WideModern_international-students_130716620x406Rachel Pomerance, the health editor of U.S. News and World Report, just did a great piece about Ethical Wisdom for Friends for the magazine.  We were on the phone for over an hour, exchanging stories about complicated friends (and friendships), jealousy, competition, betrayal, and romantic attraction between friends, and how to deal with friends that sap your energy, mooch, or don’t come through for us in times of need.  We agreed that friendship is a deceptively tricky subject, and that friendships are as complicated, and important, as romantic and family ties (though they rarely get that kind of attention).  I’m grateful for this generous piece and glad that Rachel got the book.

The Do’s and Don’ts of Friendship

You know the friend who somehow saps your strength after every get-together? Or the one who perennially gives you a boost? How about the friend who feels like the sister you’ve always wanted or reminds you a little too much of the nosy one you’ve already got?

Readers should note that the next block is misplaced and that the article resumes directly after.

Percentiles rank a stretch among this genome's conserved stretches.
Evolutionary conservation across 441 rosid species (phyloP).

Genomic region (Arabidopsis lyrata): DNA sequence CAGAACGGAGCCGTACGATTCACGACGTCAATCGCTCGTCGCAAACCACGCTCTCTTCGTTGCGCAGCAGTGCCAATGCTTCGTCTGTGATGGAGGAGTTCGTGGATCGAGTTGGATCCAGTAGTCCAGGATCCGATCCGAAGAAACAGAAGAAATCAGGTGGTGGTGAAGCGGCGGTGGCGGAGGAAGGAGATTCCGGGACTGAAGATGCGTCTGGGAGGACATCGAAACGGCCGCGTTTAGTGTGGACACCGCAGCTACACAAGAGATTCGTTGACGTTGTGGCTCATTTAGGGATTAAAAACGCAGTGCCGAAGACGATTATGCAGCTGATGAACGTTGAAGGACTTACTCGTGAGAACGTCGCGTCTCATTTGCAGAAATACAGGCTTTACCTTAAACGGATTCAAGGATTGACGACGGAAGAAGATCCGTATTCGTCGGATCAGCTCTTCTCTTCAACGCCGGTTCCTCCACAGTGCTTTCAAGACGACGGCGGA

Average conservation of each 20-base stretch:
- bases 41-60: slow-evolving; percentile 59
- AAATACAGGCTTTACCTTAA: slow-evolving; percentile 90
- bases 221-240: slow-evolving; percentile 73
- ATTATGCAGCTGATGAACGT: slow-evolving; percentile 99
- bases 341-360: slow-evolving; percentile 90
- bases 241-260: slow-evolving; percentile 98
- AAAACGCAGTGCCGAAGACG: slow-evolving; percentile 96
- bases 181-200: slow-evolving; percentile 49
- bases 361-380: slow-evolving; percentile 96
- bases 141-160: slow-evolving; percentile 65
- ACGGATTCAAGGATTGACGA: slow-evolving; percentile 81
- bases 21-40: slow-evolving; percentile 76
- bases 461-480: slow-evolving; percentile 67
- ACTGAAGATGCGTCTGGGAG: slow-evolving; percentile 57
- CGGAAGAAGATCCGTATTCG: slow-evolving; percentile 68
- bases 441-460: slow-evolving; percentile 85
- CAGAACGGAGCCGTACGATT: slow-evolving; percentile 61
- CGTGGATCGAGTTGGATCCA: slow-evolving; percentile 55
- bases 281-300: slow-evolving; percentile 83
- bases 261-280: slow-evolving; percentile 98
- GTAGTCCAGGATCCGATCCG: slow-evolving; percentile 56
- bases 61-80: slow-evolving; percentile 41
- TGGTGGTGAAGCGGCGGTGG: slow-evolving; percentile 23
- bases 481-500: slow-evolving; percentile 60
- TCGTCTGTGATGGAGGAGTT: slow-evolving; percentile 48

Our relationships with friends are critical to our health and happiness, and yet, they are often sorely appreciated or understood, says Mark Matousek, who distills the do’s and don’ts of friendship in his recent book, “Ethical Wisdom for Friends: How to Navigate Life’s Most Complicated, Curious and Common Relationship Dilemmas.”

“Friendship is what sustains you when things get unruly with family and with lovers,” even though we tend to prioritize friendship after these relationships, he says. Still, he points out that friendship is “very fragile” and “an affair of the heart.” “All you have to do is lose one really good friend to get [that],” he says.

A writing teacher and personal development coach, Matousek’s book is meant to provide a practical follow-up to his book “Ethical Wisdom,” in which he looked at morality from a social and neurological perspective. Here, he tackles the thorny issues that threaten friendships, such as jealousy, competition and a lack of reciprocity.  Read More...